If you choose to label someone a racist based on this modern definition, then you should be made aware that you are guilty as well. We would all be.
When I sit at a poker table with a player I've never seen before, immediately I'm profiling them based on any and all information I can gather about the person. Ideas that I had about what something meant were never absolute, but the process tended to be correct more often than not. My profile of the player would evolve as I learned more about them and how they played, but as a base, my first impression of that person was going to dictate how I viewed their playing style or skill level.
Extreme examples would look like:
Young kid in a hoodie, sunglasses, and wearing headphones- my initial guess is that he is an aspiring pro who likely came from the online world. He is there because he thinks he is a favorite in the game and has studied it. He probably thinks I'm overrated and suck at poker.
Middle aged white guy wearing a suit and tie- probably not a professional poker player. Likely is a businessman who is going to be a losing player.
Elderly woman- she is there to enjoy herself and is probably a weak player.
Vietnamese guy playing 80-160 limit hold'em at Commerce- don't underestimate him. He is probably really good and really tricky. A true hustler who tries hard and will fight for every pot.
Korean guy playing 80-160 limit hold'em- might be a steamer. Koreans tend to be really passionate people and if he gets stuck he might go on monster tilt and try to bluff at every pot.
Young Indian kid in a tournament- probably has a background in math, might even be a spelling bee champ or something.
Would it be fair to say that based on the modern definition of racism these statements would be sexist, racist, and ageist? Based on my 20+ years playing poker, they would also tend to be a lot more accurate and advantageous to me than receiving all new players as blank slates.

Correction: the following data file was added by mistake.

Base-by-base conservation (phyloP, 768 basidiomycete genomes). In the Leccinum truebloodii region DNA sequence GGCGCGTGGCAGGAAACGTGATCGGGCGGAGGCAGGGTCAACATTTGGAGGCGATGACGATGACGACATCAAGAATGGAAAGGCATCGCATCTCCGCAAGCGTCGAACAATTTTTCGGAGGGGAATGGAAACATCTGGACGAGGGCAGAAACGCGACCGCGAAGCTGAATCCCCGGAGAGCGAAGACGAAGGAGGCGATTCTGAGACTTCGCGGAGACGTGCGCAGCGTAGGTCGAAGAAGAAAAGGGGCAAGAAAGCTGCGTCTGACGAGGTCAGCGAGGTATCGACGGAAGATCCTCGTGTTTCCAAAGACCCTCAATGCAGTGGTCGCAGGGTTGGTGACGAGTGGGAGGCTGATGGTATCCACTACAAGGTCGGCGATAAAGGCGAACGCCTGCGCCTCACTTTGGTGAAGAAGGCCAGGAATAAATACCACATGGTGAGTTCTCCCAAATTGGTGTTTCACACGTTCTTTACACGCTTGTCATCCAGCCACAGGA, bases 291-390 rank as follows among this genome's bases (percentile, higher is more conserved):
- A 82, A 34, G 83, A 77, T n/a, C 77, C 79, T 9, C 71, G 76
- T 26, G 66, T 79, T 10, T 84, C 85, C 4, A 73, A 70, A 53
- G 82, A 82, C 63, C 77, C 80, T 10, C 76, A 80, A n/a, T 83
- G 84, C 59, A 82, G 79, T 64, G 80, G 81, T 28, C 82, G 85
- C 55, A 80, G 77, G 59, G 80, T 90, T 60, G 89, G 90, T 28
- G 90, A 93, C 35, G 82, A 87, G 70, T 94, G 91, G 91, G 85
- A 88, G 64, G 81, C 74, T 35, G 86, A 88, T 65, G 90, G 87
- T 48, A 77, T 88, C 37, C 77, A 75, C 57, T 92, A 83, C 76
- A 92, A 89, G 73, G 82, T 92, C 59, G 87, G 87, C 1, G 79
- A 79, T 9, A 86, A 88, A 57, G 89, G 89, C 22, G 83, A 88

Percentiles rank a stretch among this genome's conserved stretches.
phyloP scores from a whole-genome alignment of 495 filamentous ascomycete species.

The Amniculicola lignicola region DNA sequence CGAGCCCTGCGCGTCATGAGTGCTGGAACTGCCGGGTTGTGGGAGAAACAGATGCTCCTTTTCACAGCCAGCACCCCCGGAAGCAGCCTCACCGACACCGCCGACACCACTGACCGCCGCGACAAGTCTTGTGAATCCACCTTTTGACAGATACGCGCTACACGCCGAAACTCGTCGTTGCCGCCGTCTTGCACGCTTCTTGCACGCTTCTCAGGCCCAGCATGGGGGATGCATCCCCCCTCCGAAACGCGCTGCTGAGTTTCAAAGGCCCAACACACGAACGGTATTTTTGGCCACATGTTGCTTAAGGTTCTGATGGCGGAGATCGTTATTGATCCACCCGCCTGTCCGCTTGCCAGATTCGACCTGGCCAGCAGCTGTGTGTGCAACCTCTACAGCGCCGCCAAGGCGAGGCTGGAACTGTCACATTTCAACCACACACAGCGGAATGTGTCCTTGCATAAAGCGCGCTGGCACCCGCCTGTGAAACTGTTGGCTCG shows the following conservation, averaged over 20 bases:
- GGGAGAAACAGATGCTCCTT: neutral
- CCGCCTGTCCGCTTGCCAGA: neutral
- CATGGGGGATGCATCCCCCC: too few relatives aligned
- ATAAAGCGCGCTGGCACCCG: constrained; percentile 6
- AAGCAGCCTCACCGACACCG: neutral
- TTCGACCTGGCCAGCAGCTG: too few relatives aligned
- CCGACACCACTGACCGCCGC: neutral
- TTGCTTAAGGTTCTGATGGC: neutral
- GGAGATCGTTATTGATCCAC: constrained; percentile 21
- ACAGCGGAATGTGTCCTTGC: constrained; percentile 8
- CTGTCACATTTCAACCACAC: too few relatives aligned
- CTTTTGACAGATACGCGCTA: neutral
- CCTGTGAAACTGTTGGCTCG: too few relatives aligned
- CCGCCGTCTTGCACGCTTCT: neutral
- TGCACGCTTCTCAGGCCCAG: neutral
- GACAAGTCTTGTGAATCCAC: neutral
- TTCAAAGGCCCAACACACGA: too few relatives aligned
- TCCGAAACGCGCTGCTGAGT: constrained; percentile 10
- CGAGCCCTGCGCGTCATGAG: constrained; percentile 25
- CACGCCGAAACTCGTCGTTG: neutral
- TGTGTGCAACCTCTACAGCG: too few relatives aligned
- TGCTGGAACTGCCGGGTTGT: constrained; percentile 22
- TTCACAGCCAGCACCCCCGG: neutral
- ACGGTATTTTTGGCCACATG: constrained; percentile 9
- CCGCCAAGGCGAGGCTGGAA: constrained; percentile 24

Systematic racism is a separate and real issue. Repressing someone based on race or limiting opportunities based on race is the worst kind of racism. if a white guy was good enough to play cornerback but wasn't given the opportunity because the assumption was that it was a black players position, that would be absolutely wrong. Not allowing black players to play QB based on the theory that they aren't smart enough to handle it, is highly offensive and blatantly racist. Not hiring a woman to be CEO of a company because it's traditionally a mans role is just plain sexist and wrong.
Our brains are designed to stereotype and categorize events and people. That isn't going to change. The focus should be on how racism has effected opportunity for minorities. We should avoid absolutes where absolutes don't apply. Noticing tendencies and trends is one thing, but limiting opportunity based on race, gender, or age, is unjust and I think we should all be focusing on these impacting issues a lot more than we do on semantics and choices in grammar. Saying, "I don't like Mexican food" is not the time or place to turn it into an issue of racism!